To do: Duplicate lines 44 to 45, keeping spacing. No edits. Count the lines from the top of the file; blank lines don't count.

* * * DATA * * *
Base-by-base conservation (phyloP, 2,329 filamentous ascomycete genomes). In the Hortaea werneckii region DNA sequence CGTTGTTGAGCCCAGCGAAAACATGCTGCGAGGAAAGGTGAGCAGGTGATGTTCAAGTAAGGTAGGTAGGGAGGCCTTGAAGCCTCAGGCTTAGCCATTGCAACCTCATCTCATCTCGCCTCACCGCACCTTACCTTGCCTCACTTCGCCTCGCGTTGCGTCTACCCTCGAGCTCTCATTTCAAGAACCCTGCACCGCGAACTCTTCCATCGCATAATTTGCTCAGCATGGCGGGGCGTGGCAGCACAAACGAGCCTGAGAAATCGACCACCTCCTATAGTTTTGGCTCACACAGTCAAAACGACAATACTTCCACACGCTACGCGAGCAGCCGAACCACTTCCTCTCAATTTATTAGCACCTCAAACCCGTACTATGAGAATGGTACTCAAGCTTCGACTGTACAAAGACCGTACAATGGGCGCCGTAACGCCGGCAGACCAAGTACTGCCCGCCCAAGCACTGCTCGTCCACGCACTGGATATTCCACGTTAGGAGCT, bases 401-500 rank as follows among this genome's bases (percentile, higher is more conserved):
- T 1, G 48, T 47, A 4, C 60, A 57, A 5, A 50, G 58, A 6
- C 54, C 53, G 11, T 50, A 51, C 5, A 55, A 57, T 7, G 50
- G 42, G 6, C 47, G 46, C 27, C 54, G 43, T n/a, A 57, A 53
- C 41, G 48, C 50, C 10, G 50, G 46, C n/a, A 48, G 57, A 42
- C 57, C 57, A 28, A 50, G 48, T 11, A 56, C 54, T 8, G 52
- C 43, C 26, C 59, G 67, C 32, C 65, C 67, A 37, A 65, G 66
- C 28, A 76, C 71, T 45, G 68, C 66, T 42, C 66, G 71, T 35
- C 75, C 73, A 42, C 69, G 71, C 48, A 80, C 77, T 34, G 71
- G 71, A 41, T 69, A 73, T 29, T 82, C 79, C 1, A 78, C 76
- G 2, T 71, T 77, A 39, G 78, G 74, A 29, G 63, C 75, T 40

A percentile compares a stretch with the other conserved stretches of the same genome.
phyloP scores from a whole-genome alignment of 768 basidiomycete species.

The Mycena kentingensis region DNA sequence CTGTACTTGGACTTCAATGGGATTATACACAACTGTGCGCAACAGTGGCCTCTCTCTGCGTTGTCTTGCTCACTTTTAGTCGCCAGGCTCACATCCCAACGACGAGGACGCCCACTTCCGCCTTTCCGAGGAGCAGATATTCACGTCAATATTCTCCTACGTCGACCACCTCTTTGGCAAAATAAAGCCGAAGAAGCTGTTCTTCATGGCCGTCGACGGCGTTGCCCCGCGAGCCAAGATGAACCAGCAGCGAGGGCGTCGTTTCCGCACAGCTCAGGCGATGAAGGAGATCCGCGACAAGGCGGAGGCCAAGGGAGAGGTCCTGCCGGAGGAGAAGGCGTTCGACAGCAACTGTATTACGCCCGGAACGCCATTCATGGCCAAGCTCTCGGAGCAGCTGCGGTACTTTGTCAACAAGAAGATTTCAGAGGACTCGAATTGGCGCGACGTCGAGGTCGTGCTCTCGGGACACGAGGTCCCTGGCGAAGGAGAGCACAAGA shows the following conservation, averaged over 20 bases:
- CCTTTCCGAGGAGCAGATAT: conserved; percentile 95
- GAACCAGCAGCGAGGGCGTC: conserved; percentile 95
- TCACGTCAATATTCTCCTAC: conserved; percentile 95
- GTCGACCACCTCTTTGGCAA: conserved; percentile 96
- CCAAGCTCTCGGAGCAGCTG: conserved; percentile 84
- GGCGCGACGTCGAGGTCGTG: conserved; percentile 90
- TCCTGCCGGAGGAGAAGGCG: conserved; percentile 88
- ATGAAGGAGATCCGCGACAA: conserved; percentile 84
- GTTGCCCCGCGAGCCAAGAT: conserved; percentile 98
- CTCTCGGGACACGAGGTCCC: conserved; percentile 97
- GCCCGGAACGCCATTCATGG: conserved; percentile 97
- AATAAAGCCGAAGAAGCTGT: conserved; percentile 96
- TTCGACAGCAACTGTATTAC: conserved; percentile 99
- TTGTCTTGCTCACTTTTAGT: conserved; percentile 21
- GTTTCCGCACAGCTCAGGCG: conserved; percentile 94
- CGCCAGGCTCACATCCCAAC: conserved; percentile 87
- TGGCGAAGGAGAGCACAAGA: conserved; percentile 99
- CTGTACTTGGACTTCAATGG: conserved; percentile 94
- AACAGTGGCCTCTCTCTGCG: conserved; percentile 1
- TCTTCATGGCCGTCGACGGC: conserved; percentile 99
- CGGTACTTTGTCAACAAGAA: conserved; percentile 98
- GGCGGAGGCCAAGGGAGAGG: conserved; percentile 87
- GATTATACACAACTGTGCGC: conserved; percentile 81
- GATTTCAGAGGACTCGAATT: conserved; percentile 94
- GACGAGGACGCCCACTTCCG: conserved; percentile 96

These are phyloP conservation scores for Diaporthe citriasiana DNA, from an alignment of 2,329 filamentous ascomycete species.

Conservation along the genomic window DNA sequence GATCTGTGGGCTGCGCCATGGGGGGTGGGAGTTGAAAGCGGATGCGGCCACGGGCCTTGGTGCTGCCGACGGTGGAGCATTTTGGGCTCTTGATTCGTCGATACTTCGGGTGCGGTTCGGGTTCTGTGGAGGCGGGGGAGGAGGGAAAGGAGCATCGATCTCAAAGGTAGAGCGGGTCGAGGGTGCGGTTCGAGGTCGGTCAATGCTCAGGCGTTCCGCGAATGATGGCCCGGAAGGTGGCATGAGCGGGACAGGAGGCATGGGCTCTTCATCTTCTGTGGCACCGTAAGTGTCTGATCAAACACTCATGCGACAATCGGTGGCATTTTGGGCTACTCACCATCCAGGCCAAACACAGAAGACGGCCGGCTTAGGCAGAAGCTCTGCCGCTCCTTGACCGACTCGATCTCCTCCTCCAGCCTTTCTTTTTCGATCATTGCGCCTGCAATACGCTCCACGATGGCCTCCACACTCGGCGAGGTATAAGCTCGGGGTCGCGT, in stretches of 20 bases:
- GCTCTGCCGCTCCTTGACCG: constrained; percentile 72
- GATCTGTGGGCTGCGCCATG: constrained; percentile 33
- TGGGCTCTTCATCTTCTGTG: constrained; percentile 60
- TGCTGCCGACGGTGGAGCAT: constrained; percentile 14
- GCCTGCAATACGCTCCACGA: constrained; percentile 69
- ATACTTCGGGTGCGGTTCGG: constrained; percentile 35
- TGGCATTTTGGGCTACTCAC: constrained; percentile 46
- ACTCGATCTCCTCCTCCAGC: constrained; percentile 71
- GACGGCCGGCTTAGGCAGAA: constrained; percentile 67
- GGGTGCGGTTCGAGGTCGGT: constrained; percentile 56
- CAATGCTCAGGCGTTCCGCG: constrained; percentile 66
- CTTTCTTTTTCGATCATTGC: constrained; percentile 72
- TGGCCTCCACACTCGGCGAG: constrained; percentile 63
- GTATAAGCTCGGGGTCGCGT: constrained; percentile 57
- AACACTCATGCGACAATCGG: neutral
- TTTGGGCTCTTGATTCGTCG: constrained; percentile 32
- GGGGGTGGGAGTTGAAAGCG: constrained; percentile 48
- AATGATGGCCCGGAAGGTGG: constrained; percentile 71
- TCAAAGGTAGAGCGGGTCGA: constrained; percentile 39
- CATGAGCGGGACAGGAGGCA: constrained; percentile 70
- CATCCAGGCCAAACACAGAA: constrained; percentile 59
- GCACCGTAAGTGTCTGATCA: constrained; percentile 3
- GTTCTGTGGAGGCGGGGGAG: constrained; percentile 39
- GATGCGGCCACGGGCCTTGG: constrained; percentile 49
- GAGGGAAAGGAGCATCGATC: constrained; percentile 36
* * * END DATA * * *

- TGGGCTCTTCATCTTCTGTG: constrained; percentile 60
- TGCTGCCGACGGTGGAGCAT: constrained; percentile 14